AFNI Tutorial: to3d

In the beginning, a young man is placed upon the scanning table as if in sacrifice. He is afraid; there are loud noises; he performs endless repetitions of a task incomprehensible. He thinks only of the coercively high amount of money he is promised in exchange for an hour of meaningless existence.

The scanner sits in silent judgment and marks off the time. The sap of life rushes to the brain, the gradients flip with terrible precision, and all is seen and all is recorded.

Such is the prologue for data collection. Sent straight into the logs of the server: Every slice, every volume, every run. All this should be marked well, as these native elements shall evolve into something far greater.

You will require three ingredients for converting raw scanner data into a basic AFNI dataset. First, the number of slices: Each volume comprises several slices, each of which measures a separate plane. Second, the number of volumes: Each run of data comprises several volumes, each of which measures a separate timepoint. Third, the repetition time: Each volume is acquired after a certain amount of time has elapsed.

Once you have assembled your materials, use to3d to convert the raw data into a BRIK/HEAD dataset. A sample command:
to3d -prefix r01 -time:zt 50 206 3000 alt+z *000006_*.dcm
This command means: "AFNI, I implore you: Label my output dataset r01; there are 50 slices per volume, 206 volumes per run, and each volume is acquired every 3000 milliseconds; slices are acquired interleaved in the z-direction; and harvest all volumes which contain the pattern 000006_ and end in dcm. Alert me when the evolution is complete."

More details and an interactive example can be found in the following video.

AFNI Part 1: Introduction

As promised, we now begin our series of AFNI tutorials. These walkthroughs will be more in-depth than the FSL series, as I am more familiar with AFNI and use it for a greater number of tasks; accordingly, more advanced tools and concepts will be covered.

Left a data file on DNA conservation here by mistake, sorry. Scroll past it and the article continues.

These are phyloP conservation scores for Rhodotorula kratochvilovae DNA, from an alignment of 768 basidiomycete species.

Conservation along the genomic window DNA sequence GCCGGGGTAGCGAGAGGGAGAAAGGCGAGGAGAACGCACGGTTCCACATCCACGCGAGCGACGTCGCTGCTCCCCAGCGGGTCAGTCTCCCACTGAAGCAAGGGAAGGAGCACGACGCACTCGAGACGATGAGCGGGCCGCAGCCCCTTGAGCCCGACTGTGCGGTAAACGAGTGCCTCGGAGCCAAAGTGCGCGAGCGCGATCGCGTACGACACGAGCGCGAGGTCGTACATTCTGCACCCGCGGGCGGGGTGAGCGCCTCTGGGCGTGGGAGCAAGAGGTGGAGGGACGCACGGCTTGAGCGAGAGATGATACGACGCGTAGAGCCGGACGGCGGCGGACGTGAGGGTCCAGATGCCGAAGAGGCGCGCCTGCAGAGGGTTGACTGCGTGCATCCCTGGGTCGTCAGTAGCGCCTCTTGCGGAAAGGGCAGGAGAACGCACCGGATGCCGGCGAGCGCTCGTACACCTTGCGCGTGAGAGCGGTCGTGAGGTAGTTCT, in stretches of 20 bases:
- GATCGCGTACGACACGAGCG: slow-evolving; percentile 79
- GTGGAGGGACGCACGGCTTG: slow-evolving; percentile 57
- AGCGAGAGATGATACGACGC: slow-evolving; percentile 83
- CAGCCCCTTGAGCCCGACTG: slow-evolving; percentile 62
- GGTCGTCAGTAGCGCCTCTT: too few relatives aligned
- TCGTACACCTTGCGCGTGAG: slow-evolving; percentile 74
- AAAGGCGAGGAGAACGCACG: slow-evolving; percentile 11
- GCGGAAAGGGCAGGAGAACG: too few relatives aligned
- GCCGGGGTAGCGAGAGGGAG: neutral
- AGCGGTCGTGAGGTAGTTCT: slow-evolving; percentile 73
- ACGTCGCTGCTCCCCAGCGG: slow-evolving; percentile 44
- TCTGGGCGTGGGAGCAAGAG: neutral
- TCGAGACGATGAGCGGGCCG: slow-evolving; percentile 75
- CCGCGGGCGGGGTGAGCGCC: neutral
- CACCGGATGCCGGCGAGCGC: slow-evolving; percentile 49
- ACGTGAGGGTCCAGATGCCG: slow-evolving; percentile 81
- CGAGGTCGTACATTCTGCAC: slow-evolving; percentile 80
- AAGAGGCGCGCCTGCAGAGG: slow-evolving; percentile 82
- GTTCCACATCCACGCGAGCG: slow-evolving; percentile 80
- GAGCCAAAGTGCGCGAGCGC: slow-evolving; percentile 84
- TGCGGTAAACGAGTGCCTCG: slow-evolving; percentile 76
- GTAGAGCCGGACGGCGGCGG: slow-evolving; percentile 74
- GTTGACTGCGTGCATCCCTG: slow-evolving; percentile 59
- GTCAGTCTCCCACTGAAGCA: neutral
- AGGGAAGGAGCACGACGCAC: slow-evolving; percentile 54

Using AFNI requires a solid understanding of Unix; the user should know how to write and read conditional statements and for loops, as well as know how to interpret scripts written by others. Furthermore, when confronted with a new or unfamiliar script or command, the user should be able to make an educated guess about what it does. AFNI also demands a sophisticated knowledge of fMRI preprocessing steps and statistical analysis, as AFNI allows the user more opportunity to customize his script.

A few other points about AFNI:

1) There is no release schedule. This means that there is no fixed date for the release of new versions or patches; rather, AFNI responds to user demands on an ad hoc basis. In a sense, all users are beta testers for life. The advantage is that requests are addressed quickly; I once made a feature request at an AFNI bootcamp, and the developers updated the software before I returned home the following week.

2) AFNI is almost entirely run from the command line. In order to make the process less painful, the developers have created "uber" scripts which allow the user to input experiment information through a graphical user interface and generate a preprocessing script. However, these should be treated as templates subject to further alteration.

3) AFNI has a quirky, strange, and, at times, shocking sense of humor. Through clicking on a random hotspot on the AFNI interface, one can choose their favorite Shakespeare sonnet; read through the Declaration of Independence; generate an inspirational quote or receive kind and thoughtful parting words. Do not let this deter you. As you become more proficient with AFNI, and as you gain greater life experience and maturity, the style of the software will become more comprehensible, even enjoyable. It is said that one knows he going insane when what used to be nonsensical gibberish starts to take on profound meaning. So too with AFNI.

The next video will cover the to3d command and the conversion of raw volumetric data into AFNI's BRIK/HEAD format; study this alongside data conversion through mricron, as both produce a similar result and can be used to complement each other. As we progress, we will methodically work through the preprocessing stream and how to visualize the output with AFNI, with an emphasis on detecting artifacts and understanding what is being done at each step. Along the way different AFNI tools and scripts will be broken down and discussed.

At long last my children, we shall take that which is rightfully ours. We shall become as gods among fMRI researchers - wise as serpents, harmless as doves. Seek to understand AFNI with an open heart, and I will gather you unto my terrible and innumerable flesh and hasten your annihilation.